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Devs discuss how mass shootings hit their mental health

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The horrific mass shooting in Uvalde, TX where 18-year old Salvador Ramos fatally shot nineteen students and two teachers at an elementary school has rocked the entire country.

While broader news coverage of the story has focused on how police failures on the scene possibly contributed to more deaths, game developers who work on games that center modern-day firearms have been wrestling with their emotions about the event.While news of the shooting (and the continued lack of regulatory action to prevent future shootings) is traumatizing enough, several developers told Waypoint's Patrick Klepek that their work on first-person shooter games like Call of Duty has become more difficult as more of these shootings take place.There's an interesting amount of nuance to be pulled from the stories these developers tell.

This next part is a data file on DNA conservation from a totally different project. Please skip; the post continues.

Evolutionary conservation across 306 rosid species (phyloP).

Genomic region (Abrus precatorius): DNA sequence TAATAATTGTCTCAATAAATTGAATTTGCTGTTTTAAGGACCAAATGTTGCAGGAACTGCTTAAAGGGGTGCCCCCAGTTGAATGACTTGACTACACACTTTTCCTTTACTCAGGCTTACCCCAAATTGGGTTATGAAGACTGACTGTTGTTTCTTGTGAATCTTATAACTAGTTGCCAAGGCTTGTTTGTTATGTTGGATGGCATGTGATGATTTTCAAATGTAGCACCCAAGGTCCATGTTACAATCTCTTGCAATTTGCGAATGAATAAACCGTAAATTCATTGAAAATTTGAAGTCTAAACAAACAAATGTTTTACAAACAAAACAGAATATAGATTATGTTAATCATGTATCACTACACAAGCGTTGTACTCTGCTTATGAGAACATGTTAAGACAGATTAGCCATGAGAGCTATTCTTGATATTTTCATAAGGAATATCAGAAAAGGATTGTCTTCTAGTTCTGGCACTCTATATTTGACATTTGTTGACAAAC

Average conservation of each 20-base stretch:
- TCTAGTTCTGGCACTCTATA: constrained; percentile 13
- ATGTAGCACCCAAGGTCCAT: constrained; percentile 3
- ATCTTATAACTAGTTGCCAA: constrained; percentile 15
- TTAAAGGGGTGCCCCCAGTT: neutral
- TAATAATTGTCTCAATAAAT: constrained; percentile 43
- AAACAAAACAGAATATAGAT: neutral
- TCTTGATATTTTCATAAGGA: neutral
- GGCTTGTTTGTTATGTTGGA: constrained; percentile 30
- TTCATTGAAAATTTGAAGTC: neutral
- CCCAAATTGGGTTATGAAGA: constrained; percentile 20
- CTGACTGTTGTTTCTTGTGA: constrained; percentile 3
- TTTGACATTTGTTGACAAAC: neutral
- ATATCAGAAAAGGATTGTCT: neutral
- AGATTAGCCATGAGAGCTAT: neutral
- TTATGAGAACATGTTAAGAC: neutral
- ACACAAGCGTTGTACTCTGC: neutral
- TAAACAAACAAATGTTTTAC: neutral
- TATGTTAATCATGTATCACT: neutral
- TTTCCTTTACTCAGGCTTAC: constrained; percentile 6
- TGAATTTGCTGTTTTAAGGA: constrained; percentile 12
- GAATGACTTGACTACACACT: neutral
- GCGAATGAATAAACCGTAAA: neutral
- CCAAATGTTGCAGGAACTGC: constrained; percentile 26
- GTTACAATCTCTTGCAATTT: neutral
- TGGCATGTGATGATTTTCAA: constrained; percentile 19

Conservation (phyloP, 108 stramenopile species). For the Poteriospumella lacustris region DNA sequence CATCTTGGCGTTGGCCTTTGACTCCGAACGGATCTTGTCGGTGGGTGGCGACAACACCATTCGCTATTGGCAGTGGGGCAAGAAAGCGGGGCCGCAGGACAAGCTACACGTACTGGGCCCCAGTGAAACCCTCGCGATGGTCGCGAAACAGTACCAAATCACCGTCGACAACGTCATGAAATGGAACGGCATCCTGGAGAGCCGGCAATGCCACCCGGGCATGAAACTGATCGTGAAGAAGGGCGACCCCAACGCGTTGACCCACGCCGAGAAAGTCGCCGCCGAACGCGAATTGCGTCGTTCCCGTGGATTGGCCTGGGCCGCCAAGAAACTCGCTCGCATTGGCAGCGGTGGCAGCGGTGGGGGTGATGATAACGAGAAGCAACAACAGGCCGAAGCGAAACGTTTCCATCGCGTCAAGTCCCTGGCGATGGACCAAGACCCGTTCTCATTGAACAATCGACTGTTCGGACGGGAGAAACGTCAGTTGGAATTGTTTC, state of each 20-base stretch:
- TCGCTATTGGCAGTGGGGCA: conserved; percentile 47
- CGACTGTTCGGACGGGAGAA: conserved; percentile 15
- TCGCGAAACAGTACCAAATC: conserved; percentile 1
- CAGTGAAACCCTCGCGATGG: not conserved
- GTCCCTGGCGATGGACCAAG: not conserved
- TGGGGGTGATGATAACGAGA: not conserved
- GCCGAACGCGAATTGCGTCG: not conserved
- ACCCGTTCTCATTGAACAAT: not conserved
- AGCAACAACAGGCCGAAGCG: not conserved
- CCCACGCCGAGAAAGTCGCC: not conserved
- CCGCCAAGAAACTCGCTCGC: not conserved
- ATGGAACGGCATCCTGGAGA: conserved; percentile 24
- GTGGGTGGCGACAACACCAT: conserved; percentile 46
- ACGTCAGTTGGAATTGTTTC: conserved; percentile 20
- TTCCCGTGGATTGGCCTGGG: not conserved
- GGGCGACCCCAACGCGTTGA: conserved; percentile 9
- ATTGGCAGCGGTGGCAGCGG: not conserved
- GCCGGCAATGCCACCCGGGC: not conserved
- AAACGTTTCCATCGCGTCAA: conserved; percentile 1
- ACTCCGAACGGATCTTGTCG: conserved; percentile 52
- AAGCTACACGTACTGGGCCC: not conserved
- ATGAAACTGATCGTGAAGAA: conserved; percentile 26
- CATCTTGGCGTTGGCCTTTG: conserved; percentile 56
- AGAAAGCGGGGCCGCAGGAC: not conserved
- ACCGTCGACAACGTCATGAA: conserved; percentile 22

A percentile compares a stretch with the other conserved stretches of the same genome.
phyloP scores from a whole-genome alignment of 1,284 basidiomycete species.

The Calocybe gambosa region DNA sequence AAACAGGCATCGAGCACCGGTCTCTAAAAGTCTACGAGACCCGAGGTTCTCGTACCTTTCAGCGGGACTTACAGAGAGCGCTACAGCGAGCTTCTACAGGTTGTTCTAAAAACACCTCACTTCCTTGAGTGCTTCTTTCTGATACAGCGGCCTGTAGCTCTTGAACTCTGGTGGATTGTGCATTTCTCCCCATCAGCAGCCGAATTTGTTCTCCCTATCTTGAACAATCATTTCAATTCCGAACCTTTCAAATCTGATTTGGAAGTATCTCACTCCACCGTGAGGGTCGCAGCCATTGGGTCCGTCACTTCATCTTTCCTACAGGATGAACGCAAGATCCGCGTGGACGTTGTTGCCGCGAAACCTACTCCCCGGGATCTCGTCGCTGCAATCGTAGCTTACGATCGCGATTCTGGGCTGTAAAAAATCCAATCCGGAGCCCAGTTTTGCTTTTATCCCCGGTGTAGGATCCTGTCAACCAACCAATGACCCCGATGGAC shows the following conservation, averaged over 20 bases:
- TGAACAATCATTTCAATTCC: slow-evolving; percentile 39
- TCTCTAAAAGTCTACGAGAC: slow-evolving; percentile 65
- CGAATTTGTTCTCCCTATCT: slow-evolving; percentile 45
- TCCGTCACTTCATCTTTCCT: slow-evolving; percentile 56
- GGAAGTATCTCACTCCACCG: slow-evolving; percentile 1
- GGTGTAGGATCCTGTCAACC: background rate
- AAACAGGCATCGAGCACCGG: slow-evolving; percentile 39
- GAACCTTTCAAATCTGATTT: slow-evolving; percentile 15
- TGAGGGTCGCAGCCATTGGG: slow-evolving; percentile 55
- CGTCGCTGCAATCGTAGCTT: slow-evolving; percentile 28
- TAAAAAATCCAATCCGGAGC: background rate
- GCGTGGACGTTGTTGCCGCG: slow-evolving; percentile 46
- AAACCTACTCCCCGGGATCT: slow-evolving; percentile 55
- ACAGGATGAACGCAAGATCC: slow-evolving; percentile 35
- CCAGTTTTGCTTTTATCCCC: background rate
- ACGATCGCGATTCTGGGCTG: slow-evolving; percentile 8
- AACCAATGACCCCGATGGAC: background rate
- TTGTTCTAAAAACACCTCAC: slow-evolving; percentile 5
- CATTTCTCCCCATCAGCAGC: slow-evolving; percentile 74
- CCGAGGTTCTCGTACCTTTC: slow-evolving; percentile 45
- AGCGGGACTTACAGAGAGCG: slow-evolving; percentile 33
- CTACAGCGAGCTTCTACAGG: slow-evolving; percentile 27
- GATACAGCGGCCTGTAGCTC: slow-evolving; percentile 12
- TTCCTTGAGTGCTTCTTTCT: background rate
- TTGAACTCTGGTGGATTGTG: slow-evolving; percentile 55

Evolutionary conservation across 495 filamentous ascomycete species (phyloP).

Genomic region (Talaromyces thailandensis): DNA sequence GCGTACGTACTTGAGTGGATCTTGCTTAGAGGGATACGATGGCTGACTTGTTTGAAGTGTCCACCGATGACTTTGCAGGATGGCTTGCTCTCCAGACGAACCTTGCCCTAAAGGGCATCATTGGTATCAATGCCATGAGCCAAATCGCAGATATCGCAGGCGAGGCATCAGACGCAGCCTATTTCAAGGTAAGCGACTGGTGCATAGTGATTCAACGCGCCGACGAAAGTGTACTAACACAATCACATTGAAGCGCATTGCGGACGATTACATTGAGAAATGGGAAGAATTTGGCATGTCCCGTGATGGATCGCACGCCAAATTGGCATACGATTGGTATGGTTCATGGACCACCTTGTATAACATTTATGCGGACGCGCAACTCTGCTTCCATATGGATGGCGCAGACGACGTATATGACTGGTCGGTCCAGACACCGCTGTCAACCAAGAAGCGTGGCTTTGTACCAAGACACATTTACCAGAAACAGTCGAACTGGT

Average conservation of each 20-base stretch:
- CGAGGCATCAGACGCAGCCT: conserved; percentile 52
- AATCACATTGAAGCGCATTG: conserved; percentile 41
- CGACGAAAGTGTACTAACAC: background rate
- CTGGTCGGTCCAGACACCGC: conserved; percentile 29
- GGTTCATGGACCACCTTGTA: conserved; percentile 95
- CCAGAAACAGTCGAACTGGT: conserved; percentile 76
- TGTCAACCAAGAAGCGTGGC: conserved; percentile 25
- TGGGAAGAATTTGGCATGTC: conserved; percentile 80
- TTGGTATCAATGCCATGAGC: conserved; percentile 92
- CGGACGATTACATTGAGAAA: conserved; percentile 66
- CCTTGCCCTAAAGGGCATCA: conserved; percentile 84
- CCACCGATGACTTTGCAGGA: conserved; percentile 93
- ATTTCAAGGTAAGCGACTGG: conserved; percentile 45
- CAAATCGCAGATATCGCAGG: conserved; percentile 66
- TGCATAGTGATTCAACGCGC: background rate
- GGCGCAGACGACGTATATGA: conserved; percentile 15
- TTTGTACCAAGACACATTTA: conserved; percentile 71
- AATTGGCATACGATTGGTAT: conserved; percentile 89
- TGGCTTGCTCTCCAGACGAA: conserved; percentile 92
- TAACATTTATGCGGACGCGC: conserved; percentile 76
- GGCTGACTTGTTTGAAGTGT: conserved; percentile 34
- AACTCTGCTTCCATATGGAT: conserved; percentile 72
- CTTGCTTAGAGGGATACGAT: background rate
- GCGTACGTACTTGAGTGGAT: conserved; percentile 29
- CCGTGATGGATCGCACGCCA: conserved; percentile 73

As always, it's worth spelling out that years of evidence and research has shown no causal link between violent video games and violent real-life actions.

That said, developers from different backgrounds are now contemplating how their games contribute to American gun culture.The developers (many anonymous, though some went on the record) described a more diluted link between their work and the Uvalde mass shooting.

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